When Emily Back lay dying and in excruciating pain, her hospice made a decision that her husband couldn’t accept.
Ignoring a doctor’s order, the organization said it wouldn’t supply Ms. Back, who was 81, with Actiq, a fast-acting, powerful narcotic that a patient sucks on, like a lollipop.
That outraged Howard Back, who then bought the medication on his own dime and filed a lawsuit after his wife died.
Now a California court decision has resulted in an important clarification, determining that Medicare beneficiaries and their survivors have a right to appeal the denial of services by a hospice provider.
“This wasn’t at all clear until this court’s decision,” said Gill Deford, director of litigation at the Center for Medicare Advocacy, which represented Mr. Back in the case.
Hospice care is one of the fastest growing services under Medicare; in 2009, about 1.1 million elderly and disabled beneficiaries received these end-of-life services at a cost of about $12 billion, according to the Medicare Payment Advisory Commission, an independent agency established by Congress.
With hospice, the government pays a flat daily rate that’s meant to cover all necessary comfort care for patients expected to live six months or less. Because hospice providers can’t bill separately for individual items, there is potentially a direct effect on a provider’s bottom line when expensive extra services are ordered.
Yet Mr. Deford said the existing Medicare appeals process appeared to apply to the question “Does this person qualify for hospice care?,” not “Are services adequate, and what happens if a Medicare beneficiary doesn’t think so?”
In Ms. Back’s case, hospice officials maintained in February 2008 that her agonizing pain from spinal stenosis and severe osteoporosis could be adequately treated with drugs on its formulary. But over time she had grown resistant to oxycodone, morphine and time-release fentanyl patches, and her personal physician believed the only potential for relief lay with Actiq, a faster-acting medication.
When the hospice refused to approve the drug, Mr. Back bought it himself, paying $5,940.
Several months later, after his wife had died, Mr. Back asked the hospice, Visiting Nurse Association of the Inland Counties, based in Riverside, Calif., to reimburse him for that expense. The hospice denied the request despite acknowledging that it had received an order for Actiq from Ms. Back’s doctor.
Mr. Back protested, and a bureaucratic runaround followed. The hospice told Mr. Back to contact a Kansas organization that processes Medicare claims for the government. Mr. Back sent a letter to the organization, and an anonymous Medicare representative responded that he was not entitled to file an appeal: that action had to come from the hospice instead. (Copies of all correspondence were provided by Mr. Back for review.)
Mr. Back hired a lawyer. “We wrote letters back and forth for about eight to nine months,” said Sally Hart, a lawyer with the Center for Medicare Advocacy who worked on the case. The upshot, she said, was that the Medicare contractor said there was no process for an individual to appeal the denial of a service by a hospice.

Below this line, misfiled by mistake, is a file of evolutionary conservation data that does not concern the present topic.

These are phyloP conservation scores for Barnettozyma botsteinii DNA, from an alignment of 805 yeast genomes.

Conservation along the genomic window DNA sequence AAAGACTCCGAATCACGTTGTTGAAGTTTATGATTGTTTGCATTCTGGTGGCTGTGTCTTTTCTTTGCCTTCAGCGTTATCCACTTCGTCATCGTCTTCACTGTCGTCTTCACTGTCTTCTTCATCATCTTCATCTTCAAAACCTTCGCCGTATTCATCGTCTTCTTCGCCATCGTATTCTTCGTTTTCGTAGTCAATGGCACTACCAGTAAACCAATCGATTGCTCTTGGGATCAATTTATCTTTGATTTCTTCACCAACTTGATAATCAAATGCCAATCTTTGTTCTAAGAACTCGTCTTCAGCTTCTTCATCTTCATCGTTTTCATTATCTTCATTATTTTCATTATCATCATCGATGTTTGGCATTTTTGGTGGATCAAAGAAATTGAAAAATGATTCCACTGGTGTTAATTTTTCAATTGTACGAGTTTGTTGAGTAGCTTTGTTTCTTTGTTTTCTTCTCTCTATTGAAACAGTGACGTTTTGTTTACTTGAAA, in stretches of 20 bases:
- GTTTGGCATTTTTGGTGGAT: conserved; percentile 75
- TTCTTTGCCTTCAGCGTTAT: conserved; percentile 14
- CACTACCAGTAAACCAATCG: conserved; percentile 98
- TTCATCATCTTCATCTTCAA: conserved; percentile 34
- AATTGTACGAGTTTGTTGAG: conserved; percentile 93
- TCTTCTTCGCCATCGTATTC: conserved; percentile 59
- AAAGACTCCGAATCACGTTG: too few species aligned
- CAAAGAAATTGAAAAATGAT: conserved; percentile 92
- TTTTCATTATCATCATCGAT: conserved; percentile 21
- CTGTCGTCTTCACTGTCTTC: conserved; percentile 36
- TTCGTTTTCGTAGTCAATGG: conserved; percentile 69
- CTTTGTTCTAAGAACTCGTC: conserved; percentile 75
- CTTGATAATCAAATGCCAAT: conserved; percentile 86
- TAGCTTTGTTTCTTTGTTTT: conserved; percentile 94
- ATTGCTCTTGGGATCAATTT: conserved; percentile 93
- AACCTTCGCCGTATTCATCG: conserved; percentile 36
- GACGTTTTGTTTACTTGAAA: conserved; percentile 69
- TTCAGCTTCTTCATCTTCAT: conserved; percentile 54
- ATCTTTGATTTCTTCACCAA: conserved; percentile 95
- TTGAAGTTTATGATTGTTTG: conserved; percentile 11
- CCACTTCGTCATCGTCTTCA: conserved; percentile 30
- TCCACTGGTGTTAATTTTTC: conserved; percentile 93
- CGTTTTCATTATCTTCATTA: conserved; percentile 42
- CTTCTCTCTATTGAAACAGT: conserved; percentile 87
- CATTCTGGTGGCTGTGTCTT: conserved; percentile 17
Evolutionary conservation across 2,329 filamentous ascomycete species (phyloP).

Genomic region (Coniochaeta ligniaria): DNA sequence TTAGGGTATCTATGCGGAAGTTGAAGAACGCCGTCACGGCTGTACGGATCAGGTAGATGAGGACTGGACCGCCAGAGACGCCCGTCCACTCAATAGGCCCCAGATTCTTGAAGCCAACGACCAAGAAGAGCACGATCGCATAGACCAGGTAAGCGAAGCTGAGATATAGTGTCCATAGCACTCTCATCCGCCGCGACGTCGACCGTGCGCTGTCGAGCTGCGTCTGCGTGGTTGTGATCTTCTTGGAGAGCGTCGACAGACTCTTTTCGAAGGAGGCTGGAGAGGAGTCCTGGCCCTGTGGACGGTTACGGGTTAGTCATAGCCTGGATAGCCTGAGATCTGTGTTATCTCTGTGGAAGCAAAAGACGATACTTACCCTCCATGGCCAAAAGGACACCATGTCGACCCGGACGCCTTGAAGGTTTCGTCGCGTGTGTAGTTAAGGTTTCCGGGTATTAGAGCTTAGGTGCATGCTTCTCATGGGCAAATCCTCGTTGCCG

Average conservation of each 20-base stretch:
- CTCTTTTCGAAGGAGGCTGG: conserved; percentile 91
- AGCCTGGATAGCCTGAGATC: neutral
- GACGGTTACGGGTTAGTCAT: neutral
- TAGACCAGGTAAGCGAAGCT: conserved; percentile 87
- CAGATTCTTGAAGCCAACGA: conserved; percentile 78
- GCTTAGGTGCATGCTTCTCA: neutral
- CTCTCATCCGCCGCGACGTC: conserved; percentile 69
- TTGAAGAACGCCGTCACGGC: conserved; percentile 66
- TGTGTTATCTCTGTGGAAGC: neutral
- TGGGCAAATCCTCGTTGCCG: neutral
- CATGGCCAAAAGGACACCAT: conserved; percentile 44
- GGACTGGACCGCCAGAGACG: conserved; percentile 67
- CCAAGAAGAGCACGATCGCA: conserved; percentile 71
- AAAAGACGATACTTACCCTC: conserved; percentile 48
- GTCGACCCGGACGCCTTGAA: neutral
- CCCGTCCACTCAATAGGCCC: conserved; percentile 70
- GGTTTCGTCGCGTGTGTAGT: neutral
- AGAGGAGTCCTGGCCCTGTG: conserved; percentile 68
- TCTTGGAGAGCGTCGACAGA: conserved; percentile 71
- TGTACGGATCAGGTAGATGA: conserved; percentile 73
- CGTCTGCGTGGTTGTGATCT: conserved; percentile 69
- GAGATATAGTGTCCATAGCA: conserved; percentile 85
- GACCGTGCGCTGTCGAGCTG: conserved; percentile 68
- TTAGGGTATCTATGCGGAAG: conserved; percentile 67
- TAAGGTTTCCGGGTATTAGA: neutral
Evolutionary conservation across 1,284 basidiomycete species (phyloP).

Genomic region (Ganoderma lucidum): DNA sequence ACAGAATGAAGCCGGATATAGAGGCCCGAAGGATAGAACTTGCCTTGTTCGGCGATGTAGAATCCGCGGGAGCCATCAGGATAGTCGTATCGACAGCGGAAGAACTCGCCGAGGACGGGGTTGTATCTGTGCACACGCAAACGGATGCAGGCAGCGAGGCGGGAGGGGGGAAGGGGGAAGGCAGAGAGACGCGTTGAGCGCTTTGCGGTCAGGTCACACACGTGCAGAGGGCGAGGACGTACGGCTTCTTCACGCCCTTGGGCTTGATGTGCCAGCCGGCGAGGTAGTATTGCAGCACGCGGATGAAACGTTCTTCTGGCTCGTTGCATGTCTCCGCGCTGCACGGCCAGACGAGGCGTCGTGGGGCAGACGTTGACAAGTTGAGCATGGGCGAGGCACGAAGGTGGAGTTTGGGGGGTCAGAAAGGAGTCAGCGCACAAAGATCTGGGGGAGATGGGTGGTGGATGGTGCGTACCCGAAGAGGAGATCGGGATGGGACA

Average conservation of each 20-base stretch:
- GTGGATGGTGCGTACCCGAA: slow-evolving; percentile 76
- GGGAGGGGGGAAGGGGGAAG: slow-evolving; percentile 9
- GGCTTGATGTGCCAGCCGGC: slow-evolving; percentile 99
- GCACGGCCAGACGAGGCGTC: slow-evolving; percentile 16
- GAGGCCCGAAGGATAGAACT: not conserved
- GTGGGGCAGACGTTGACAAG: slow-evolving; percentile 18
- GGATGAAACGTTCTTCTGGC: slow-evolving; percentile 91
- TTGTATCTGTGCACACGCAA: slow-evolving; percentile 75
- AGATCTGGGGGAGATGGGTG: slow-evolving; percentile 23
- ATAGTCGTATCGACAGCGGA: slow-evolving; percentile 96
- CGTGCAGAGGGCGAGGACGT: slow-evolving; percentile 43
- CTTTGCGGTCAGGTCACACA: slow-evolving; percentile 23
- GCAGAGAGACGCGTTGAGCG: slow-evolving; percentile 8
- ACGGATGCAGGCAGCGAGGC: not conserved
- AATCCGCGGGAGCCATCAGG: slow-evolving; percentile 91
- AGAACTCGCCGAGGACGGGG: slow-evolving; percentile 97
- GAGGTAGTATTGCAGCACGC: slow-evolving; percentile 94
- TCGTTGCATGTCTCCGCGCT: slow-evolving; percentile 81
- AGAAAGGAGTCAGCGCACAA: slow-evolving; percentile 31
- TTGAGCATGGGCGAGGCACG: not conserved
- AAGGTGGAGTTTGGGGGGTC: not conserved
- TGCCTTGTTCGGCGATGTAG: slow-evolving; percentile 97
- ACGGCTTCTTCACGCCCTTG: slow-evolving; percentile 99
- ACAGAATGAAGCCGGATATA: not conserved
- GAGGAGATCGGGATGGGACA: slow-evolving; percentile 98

Mr. Back decided to pursue the case out of principle because, he said, “I was worried about what could happen to other people like my wife.”
Fast forward to a July decision in Mr. Back’s case by the United States Court of Appeals for the Ninth Circuit, in California. That document describes how this elderly man was misinformed by hospice and Medicare representatives, and finds that “although the government led Back to believe there was no appeal process,” such a process does, in fact, exist.
If a Medicare beneficiary believes he or she has been inappropriately denied a necessary service by a hospice, the person can file a claim, on a form labeled CMS-1490S,” with a Medicare claims contractor and initiate an appeal if the claim is rejected, the legal decision said.
That’s a victory of sorts, because it makes it clear that beneficiaries have the right to challenge a hospice provider’s refusal to provide a service that a doctor deems necessary, Mr. Deford said. But it’s disappointing because it doesn’t ensure that people receive a notice of their right to appeal when they enter hospice care, or that any mechanism exists for expedited appeals – an important protection for people who are dying.
As for Mr. Back, a resident of Palm Desert, Calif., he now has an avenue to pursue his appeal, but he’s not at all sure he wants to take it. At 84 years of age, “I don’t know if I’m ready to start writing letters all over again at this point of my life,” he said. He said his interest was never really in the money; it was “in making sure other people don’t have to go through what I’ve gone through.”
No one is sure how often such problems occur with hospice patients and their families. Is this something you or someone you know has experienced?
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